- Percentages of patient improvement demonstrate your effectiveness.
- Personal ratings based on patient feedback show a great bedside manner.
- Patient referral or return rates show the appeal in your methods.
- Labor hours you’ve reduced with your efficiency make you more desirable.
See what we’re talking about?
- Orchestrated virtual Zoom meetings to facilitate 62% more seamless communication among team members across different time zones
- Utilized strong customer assistance skills to achieve a 97% customer satisfaction rate through quick resolution
- Assisted 33+ patients in improving speech clarity and communication skills through the use of Speech Blubs, increasing expressive language abilities by 53%
- Performed Visi-Pitch assessments on 37+ clients to identify vocal disorders and inform treatment strategies, achieving a 4.8/5-star rating
9 active verbs to start your speech language pathologist work experience bullet points
3 Tips for Writing a Speech Language Pathologist Resume if You Lack Much Experience
- Think of the internships!
- If you ever completed any internships, paid or unpaid, that helped pave the way to your role as a speech language pathologist . . . include them on your resume! If you gained relevant skills, previous work experiences don’t have to be jobs in the same field.
- Consider academic projects
- If you’re still not satisfied by the way your credentials look on your resume, you can add another section for academic projects related to your field or a relevant degree. As long as they relate to your current job goals and can provide the same details like context and metrics, they’re good!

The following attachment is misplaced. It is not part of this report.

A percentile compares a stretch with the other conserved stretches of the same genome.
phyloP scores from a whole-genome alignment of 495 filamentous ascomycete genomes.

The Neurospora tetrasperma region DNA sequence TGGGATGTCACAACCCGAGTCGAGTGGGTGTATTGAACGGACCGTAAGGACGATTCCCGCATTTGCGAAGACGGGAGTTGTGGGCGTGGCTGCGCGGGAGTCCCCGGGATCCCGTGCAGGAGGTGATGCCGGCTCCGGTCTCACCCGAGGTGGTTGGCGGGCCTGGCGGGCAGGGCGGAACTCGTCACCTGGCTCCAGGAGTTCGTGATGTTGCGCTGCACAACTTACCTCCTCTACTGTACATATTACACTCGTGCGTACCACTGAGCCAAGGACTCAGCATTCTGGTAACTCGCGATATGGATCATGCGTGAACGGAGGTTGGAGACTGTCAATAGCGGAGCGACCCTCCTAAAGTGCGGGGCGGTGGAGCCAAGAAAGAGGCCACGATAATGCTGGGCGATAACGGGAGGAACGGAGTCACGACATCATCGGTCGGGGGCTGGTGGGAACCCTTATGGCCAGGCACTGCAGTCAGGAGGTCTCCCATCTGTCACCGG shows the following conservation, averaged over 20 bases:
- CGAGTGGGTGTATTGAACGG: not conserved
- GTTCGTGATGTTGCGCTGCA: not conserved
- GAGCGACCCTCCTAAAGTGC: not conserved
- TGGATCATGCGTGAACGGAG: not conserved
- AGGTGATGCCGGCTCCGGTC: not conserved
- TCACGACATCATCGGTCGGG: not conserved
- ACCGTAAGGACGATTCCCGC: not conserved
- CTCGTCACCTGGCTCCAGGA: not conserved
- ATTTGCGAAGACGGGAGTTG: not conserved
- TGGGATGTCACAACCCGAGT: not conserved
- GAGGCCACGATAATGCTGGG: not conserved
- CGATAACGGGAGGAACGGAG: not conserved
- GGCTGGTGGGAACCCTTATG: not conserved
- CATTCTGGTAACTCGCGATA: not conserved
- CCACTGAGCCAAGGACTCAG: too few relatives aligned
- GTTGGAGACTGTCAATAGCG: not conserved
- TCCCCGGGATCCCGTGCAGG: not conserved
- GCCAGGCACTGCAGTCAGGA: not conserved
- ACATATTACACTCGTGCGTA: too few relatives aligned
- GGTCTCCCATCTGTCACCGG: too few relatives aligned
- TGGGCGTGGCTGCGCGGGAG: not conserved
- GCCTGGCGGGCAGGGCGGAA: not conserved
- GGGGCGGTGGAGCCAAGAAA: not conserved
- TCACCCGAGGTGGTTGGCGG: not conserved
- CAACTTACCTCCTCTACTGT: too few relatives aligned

- Get some references
- If you had any great academic experiences when you really connected with a professor or mentor, see if they’ll write you a professional reference. The same goes for former bosses or managers from previous jobs unrelated to speech language pathology, too.
3 Tips for Writing a Speech Language Pathologist Resume if You’ve Got Some Experience Already
- Exclude less relevant jobs
- Now that you have some nice-looking experience under your belt, you can get more selective about which jobs you include in your professional history. Limit yourself to just three or four of the most impressive jobs that will give you the best experience points to bolster your credibility as a speech language pathologist.
- Try a resume summary
- While entry-level applicants might choose a resume objective, you’re better off with a summary if you have plenty of experience. It might be just what you need to establish a personal connection with the company and stand out as extra-qualified when it’s time for interview calls!
- Use reverse-chronological formatting
- This resume format puts your most recent achievements at the top of the page, making them more likely to catch the reader’s eye. You can also leverage this layout to show a trend of growth by choosing care and diagnosis experience points that get increasingly complicated.
That depends on which of your qualification sections looks the most impressive! If your experiences in speech language pathology are incredible, put them right in the center spotlight. If you have a lot of other sections besides your skills and personal info, like “Internships” or “Awards,” try a column layout.
Honestly, if you’ve done enough research to formulate a solid skills section and frame your experiences according to the individual job listing, you’re probably good here. All the same, check again to make sure there aren’t any other job-related keywords to work in.
Revisit the job description! Do they focus more on technical stuff like Speech Studio, or interpersonal niches like care planning and patient consultation? Reflect whatever skills they mention the most, both in your skills list and in your examples section.